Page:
Global-Local: Being an Emirati in a Globalized World
With globalization, the influence of national and local identity was expected to loosen at the expense of global and cosmopolitan identities. However, despite the increased foreign population in nation-states, the citizens still have a considerable attachment to their national identity. The recent rise of right-wing politics in the United States (US) and Europe is believed to have a direct relation to globalization (Rodrik, 2021).
The rise of right-wing politics in the US and Europe occurred despite the number of foreigners being limited in the country's total population. The United Arab Emirates (UAE), a country where the number of nationals is only ten percent of the country, presents an interesting case to examine how the number of non-nationals plays a role in the debate around national identity and globalization in general.
The UAE deserves to be ranked amongst the world’s most multicultural countries, from the number of languages spoken there to the visibility of world architecture. The UAE has a complex relationship with globalization. While nationals do complain at times about their identity being lost, globalization is also embedded within the national identity, not only through globalizing the UAE's (and the Arabian Gulf’s) heritage but also by using globalization-related concepts within the national identity, such as tolerance and multiculturalism.
The Fallacy of Diversity Came with Globalization
Two major fallacies occur in the UAE's narrative of globalization. The first is that of the historic homogeneity of the land by, claiming that the boom of migration to the UAE occurred after the discovery of oil, which was a cause for UAE's integration into globalization and thus the reason for the UAE's diversity. However, Akinci (2018), AlMutawa (2016), Kanna (2011), Onley (2016), and Vora & Renard (2021) have shown the homogenous status of UAE’s pre-oil society to be little more than a myth, as in reality Persians, Indians, and Africans had settled in the Gulf Emirates years and sometimes centuries before the discovery oil and the establishment of the UAE itself.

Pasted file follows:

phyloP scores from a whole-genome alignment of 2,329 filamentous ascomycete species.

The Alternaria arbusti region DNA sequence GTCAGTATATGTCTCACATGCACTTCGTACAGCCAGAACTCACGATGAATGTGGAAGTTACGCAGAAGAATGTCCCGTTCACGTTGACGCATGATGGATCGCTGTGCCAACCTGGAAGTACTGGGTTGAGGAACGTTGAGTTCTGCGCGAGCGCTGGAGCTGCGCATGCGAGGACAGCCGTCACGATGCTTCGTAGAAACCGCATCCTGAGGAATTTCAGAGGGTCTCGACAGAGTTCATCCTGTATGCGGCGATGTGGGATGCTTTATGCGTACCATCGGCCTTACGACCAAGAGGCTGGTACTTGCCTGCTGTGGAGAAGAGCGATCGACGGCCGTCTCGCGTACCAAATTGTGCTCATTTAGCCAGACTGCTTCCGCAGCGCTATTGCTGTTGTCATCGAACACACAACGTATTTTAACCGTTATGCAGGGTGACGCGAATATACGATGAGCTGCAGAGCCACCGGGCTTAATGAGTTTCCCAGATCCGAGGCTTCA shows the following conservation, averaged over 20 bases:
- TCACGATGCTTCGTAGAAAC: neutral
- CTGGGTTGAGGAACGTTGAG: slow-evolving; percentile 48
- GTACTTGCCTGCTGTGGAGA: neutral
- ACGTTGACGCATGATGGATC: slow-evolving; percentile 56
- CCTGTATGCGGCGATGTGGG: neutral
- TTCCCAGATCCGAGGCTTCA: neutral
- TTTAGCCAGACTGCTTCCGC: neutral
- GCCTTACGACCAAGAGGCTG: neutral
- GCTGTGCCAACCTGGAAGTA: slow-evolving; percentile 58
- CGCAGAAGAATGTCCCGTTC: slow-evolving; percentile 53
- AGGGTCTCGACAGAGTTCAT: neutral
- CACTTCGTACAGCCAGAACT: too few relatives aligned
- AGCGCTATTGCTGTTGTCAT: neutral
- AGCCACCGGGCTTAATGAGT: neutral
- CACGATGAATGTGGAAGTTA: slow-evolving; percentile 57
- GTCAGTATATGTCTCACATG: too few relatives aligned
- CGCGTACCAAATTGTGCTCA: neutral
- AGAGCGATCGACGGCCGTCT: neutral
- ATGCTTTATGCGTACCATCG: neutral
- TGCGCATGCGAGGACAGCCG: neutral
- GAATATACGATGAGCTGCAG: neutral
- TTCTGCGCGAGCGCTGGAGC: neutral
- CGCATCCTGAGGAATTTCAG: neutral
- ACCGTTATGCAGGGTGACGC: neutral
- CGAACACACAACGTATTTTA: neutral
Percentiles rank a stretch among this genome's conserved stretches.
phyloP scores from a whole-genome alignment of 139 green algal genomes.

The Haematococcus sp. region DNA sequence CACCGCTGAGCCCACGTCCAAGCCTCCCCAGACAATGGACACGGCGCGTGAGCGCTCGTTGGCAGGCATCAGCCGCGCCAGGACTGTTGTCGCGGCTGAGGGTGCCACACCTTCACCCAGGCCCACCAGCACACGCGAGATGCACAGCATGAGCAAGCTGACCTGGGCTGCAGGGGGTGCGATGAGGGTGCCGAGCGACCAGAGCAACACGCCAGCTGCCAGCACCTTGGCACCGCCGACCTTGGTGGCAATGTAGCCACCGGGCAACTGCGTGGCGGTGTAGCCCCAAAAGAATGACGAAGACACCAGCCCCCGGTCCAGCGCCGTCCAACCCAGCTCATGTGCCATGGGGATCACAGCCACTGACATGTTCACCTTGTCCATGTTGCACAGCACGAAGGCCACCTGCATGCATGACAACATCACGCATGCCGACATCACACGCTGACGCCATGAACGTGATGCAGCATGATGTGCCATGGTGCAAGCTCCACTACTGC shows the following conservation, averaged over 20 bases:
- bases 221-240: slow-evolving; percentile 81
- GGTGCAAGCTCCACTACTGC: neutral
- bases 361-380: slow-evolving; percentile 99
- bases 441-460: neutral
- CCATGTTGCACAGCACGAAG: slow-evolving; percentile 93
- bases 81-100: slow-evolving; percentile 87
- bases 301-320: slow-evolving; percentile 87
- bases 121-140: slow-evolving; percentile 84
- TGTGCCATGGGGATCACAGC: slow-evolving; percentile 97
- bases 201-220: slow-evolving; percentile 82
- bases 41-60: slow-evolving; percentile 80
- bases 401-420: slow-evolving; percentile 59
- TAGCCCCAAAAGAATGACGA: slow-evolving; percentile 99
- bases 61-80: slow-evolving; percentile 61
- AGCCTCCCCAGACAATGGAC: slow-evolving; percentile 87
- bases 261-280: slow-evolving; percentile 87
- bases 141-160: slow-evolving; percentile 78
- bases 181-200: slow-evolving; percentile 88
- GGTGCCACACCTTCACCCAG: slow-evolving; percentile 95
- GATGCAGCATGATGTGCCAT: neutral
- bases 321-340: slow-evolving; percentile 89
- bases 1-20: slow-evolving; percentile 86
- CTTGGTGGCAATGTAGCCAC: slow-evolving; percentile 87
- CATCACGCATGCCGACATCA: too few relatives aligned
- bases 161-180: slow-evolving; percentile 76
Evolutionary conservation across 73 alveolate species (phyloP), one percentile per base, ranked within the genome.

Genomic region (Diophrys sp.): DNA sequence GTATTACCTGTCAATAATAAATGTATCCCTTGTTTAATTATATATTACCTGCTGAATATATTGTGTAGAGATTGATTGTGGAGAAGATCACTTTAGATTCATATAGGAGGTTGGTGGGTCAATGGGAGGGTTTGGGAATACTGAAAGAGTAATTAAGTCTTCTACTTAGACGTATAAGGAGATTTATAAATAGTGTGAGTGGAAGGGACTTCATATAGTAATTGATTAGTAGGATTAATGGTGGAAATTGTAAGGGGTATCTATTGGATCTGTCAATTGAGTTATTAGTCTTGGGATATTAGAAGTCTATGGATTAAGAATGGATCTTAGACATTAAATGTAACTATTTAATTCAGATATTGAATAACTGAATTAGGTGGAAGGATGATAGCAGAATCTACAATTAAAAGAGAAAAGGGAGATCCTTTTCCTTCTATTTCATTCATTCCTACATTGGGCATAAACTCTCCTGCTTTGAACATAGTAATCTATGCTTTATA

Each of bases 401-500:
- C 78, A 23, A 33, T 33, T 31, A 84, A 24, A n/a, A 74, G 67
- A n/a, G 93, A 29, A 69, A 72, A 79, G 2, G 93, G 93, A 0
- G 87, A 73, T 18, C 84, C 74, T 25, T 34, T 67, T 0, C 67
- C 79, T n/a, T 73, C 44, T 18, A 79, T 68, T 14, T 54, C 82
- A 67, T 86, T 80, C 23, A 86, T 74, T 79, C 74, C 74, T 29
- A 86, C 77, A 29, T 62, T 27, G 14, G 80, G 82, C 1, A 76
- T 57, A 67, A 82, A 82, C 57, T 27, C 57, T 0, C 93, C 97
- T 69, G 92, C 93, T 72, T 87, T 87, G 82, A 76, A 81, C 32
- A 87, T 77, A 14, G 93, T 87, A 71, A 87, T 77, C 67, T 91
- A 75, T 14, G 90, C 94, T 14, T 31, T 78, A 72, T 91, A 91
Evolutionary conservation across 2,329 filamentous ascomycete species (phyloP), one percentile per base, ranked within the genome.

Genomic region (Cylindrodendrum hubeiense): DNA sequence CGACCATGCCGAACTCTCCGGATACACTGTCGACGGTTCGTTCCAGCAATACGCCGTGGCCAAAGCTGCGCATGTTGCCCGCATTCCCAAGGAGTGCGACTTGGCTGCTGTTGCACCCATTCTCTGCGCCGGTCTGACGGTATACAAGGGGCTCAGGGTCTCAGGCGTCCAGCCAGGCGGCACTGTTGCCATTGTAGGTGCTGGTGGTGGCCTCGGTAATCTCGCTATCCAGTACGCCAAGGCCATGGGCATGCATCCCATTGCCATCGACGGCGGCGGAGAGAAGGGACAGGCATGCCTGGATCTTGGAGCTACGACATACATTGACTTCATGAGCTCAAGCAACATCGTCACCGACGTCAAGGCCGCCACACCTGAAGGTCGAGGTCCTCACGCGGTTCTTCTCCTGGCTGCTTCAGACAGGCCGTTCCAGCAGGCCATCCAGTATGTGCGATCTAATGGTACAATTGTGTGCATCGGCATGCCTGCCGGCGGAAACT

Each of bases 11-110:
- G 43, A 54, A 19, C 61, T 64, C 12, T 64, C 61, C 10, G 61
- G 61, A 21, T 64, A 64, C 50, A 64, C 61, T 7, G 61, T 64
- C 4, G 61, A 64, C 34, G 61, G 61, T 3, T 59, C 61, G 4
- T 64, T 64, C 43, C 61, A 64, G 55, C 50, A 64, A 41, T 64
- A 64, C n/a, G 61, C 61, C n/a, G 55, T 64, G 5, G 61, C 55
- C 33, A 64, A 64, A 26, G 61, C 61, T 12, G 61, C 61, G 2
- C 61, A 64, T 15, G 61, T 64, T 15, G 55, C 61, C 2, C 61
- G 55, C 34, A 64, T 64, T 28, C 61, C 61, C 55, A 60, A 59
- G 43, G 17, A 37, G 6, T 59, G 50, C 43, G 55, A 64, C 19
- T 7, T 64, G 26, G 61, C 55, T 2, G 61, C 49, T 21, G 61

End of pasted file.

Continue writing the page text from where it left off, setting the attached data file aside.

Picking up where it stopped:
The second fallacy corresponds with modern diversity. As the UAE's economy is based on a foreign workforce, the country’s diversity and multicultural status are de facto requirements for its existence (Fox et al., 2006). However, diversity and multiculturalism in the UAE face "indigenous conservatism," where the "traditional social structure persists and directs the changes, and serves to filter what is acceptable” (Fox et al., 2006, p. 3). Therefore, multiculturalism and diversity in the UAE may not mean to its inhabitants what they mean in the rest of the world.
The Benefit of the Globalisation: Diversity and Tolerance
After aiming to show the heterogonous status of the state as a post-oil issue, the UAE’s political elites utilized the concepts of diversity and tolerance as pillars of the state and presented diversity a result of the multiculturalism that arose after globalization. These two terms are used in many contexts. For example, the word "tolerance" is emphasized through the appointment of the first-ever Minister for Tolerance, who announced the year 2019 to be the Year of Tolerance. All of these initiatives helped the UAE build a positive image domestically and internationally.